By Blake D. Morant
As a graduate of the University in the ‘70s, I never had the privilege and pleasure of studying Spanish with the incomparable David Gies. I did, however, meet him for the first time at the Dulles international Airport in the early ‘90s, when I took my wife to meet him and a group of teachers bound for one of his programs in Spain. Though my conversational Spanish was rudimentary, David graciously engaged me in such a manner, as I felt both comfortable and surprisingly credible. Right away I knew what a special teacher he must have been.
Over 20 years later, I, along with my wife Paulette, have had the privilege of becoming friends with him and his dear wife, Janna. As an educator myself, I appreciate the importance of teachers who possess academic competence as well empathy for the students you impact. After all, students constitute a teacher’s lasting legacy. That being the case, David remains an icon in higher education. He has educated a legion of individuals who have taken on the charge to advance not only Spanish, but also the love of learning that comes from both doctrine and experience. Little did he know that his example has been a wonderful motivator for me as a law professor.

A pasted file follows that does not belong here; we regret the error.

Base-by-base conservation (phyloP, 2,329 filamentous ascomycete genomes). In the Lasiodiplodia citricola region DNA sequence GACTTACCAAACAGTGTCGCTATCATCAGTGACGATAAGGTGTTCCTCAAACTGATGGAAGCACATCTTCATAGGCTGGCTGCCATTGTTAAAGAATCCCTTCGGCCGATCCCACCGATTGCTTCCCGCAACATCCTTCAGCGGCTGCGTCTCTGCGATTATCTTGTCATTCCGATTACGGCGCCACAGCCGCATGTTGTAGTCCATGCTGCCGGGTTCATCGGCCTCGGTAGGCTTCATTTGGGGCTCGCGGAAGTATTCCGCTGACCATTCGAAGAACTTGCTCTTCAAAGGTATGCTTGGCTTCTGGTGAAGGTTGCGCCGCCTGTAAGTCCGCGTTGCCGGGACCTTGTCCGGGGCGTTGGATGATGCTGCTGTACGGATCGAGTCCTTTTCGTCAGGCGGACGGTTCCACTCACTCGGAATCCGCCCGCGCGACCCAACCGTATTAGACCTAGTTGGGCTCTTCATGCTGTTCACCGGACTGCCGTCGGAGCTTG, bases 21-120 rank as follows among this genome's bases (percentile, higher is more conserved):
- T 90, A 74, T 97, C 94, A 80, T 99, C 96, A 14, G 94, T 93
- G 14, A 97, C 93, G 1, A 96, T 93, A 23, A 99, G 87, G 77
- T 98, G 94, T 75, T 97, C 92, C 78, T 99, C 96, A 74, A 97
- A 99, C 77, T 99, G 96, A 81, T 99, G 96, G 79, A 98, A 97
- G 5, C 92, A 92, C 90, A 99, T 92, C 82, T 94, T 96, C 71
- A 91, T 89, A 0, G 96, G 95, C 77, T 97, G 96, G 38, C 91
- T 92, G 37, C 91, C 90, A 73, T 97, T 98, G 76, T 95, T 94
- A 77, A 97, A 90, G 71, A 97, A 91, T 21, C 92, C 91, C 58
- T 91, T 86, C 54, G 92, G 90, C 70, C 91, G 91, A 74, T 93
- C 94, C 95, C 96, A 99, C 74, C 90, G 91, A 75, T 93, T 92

David’s “shoes,” euphemistically of course, will be difficult to fill. He leaves a void at a time when higher education needs more teachers who possess his degree of commitment, intellect, and humanitarianism. Hopefully that legion of former students, together with individuals who, like me, took inspiration from his career, will step forward to fill that void.
I wish him well as he advances to this next chapter and extend my greatest appreciation for inspiring so many. His legacy will be everlasting.
Blake D. Morant
Dean and Robert Kramer Research Professor of Law
The George Washington University Law School